A lot of feminists have become disenfranchised by politics. It seems like every time we get a good, qualified, pro-choice female candidate, the party backs a more “reliable” male candidate. Oftentimes, female candidates fall subject to blatantly sexist criticisms.
Take Jennifer Brunner, who on May 4 lost the Democratic primary for a senate seat in Ohio. Brunner served as Ohio’s Secretary of State. During her tenure, Brunner led massive election reforms to ensure that the 2008 election and overhauled Ohio’s reputation as a state plagued by election problems. Brunner has a strong belief that more women should run for office, and actively recruited young women to work on her campaign so they could gain political experience. She is a fantastic advocate for women’s rights, a seasoned politician, and a recipient of a Profile in Courage Award from the John F. Kennedy Presidential Library and Museum. In short, Brunner was the perfect candidate.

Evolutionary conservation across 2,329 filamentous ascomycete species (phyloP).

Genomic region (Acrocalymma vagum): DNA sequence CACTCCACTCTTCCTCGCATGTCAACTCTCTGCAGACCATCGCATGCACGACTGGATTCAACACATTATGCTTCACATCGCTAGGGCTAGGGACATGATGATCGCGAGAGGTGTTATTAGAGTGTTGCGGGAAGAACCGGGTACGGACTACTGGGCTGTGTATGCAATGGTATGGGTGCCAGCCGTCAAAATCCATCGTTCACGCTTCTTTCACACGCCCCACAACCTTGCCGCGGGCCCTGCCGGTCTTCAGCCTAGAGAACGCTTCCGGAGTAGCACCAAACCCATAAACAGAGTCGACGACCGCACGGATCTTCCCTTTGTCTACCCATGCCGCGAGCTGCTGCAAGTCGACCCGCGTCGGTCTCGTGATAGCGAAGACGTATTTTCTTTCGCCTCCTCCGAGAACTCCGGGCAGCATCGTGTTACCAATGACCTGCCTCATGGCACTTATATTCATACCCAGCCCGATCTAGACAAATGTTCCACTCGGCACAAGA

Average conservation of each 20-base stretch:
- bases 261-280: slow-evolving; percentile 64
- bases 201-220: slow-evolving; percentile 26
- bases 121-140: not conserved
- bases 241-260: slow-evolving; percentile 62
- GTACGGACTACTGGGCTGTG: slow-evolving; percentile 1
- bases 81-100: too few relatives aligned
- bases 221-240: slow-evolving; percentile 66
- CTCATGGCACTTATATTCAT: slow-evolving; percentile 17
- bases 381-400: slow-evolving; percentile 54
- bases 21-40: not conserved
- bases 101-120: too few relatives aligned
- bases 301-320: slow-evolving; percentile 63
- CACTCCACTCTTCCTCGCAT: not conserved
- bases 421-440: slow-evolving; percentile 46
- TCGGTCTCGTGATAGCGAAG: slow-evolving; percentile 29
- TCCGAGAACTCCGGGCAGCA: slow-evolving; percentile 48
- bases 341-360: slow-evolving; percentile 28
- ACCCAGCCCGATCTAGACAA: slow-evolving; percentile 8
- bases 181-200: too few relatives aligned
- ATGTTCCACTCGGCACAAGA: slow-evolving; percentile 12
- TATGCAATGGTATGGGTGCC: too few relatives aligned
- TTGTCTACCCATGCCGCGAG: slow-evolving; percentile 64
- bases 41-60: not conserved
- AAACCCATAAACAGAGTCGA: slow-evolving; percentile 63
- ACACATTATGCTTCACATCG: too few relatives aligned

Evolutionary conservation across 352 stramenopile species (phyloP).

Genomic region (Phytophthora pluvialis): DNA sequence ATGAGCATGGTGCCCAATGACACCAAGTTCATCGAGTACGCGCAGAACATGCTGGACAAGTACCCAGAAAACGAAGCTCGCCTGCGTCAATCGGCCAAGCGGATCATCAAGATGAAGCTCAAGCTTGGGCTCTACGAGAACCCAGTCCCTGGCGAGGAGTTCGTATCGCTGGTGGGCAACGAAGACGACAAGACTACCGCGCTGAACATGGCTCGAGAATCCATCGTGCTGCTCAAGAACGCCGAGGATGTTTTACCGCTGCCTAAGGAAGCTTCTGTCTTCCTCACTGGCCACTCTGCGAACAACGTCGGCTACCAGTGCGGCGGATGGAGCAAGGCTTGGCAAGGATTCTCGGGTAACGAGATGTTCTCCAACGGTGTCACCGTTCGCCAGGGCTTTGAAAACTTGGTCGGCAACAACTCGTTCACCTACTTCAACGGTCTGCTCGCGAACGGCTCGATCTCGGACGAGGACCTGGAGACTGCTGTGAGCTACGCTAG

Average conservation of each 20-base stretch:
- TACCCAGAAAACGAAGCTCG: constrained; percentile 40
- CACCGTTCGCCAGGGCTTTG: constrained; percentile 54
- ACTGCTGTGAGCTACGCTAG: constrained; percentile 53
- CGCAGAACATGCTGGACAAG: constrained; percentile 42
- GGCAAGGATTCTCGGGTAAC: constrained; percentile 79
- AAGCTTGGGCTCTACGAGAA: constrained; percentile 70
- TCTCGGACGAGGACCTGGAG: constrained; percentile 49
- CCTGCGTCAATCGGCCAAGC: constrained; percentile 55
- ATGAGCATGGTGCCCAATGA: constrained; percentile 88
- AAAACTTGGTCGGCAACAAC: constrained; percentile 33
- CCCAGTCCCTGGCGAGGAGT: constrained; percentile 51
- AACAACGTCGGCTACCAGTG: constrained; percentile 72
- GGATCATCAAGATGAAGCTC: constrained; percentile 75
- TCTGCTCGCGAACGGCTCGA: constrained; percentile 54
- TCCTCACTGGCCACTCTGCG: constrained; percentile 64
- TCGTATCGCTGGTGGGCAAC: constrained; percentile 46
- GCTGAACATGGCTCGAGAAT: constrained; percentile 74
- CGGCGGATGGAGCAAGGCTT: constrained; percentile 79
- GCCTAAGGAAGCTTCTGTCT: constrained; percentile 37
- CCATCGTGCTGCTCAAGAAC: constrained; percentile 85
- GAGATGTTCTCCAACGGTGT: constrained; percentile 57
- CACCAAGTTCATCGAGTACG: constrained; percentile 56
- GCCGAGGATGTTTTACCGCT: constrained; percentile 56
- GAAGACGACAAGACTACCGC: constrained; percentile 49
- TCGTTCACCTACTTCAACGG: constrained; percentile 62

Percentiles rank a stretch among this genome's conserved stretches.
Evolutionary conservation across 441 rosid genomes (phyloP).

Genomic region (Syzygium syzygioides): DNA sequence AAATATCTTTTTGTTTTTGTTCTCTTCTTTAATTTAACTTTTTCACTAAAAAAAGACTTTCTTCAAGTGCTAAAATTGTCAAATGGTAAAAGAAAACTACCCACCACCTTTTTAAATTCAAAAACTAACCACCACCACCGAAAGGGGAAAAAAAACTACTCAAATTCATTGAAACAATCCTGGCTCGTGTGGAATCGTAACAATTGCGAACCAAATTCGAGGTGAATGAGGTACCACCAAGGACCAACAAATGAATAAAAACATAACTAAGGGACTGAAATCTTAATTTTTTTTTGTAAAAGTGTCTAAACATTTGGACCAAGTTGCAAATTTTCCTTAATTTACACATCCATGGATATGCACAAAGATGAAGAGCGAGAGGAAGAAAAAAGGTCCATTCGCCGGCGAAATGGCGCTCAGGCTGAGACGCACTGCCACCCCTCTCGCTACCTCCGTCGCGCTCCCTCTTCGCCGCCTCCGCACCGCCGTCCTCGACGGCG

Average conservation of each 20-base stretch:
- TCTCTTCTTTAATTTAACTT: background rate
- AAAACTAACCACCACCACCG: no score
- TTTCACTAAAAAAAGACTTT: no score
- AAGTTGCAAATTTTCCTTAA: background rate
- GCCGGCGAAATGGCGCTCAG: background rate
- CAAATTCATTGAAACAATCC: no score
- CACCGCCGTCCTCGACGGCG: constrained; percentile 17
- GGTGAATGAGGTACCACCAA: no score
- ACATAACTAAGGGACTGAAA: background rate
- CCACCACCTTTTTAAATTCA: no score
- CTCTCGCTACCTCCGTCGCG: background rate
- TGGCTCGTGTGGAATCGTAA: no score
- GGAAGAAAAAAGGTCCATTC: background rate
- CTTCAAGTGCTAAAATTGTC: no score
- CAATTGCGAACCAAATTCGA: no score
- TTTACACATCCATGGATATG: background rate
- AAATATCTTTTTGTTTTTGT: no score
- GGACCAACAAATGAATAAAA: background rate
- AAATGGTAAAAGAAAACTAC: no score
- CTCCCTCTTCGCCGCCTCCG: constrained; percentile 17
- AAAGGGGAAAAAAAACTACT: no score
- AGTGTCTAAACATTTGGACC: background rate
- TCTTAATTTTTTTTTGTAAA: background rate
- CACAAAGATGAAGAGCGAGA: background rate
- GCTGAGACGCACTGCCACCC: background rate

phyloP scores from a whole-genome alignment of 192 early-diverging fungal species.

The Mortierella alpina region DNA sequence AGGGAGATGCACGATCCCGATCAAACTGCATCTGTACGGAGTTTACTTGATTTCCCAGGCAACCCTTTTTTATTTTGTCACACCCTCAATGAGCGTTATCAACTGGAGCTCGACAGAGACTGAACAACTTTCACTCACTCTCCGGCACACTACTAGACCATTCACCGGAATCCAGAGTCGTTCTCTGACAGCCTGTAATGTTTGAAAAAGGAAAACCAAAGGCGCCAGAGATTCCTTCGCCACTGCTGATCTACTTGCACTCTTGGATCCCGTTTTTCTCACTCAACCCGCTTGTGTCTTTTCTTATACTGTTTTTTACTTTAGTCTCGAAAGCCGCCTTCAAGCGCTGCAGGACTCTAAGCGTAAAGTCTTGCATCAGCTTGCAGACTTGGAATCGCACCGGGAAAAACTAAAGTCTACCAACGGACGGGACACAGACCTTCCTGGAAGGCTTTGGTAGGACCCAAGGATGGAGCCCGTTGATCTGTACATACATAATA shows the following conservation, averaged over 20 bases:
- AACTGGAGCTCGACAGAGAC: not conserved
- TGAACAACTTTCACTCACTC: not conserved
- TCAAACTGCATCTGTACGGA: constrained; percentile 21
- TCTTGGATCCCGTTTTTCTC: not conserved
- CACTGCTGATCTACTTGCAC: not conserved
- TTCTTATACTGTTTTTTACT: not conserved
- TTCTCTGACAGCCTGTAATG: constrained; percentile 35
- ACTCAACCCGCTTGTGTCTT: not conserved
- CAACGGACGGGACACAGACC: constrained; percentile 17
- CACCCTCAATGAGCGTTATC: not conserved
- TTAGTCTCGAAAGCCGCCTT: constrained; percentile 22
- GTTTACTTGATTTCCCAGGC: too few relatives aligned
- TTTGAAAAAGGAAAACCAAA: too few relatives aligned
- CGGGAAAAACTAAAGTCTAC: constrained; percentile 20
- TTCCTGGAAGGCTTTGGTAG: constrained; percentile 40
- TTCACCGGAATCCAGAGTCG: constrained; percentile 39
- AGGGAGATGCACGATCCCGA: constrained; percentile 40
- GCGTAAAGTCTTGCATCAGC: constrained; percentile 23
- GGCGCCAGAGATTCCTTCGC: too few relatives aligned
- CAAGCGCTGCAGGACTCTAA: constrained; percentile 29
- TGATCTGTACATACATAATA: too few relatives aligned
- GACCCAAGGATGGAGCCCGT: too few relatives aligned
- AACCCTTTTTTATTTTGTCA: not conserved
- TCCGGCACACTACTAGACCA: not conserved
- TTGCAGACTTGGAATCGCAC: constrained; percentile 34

However, she faced many obstacles running against Lee Fisher, the Lieutenant Governor in Ohio. Brunner was discouraged from running by the Democratic Party in Ohio, essentially told to be quiet and “stay in her place.” She faced blatant sexism in the media and from the Democratic Party that ultimately led to her defeat, despite a valiant effort to travel the state by bus reaching out to voters at the grassroots level.
Although discouraging, Brunner’s defeat on Tuesday should NOT keep women from running for office. It’s critical that pro-choice women keep running for office—the more pro-choice members of Congress there are, the less likely it is that pro-life right-wing groups will take away women’s rights.
Every time a woman runs for office, she is breaking down sexist barriers in politics. And although all women face obstacles unique to her gender, the more women run, the less insurmountable these obstacles will be.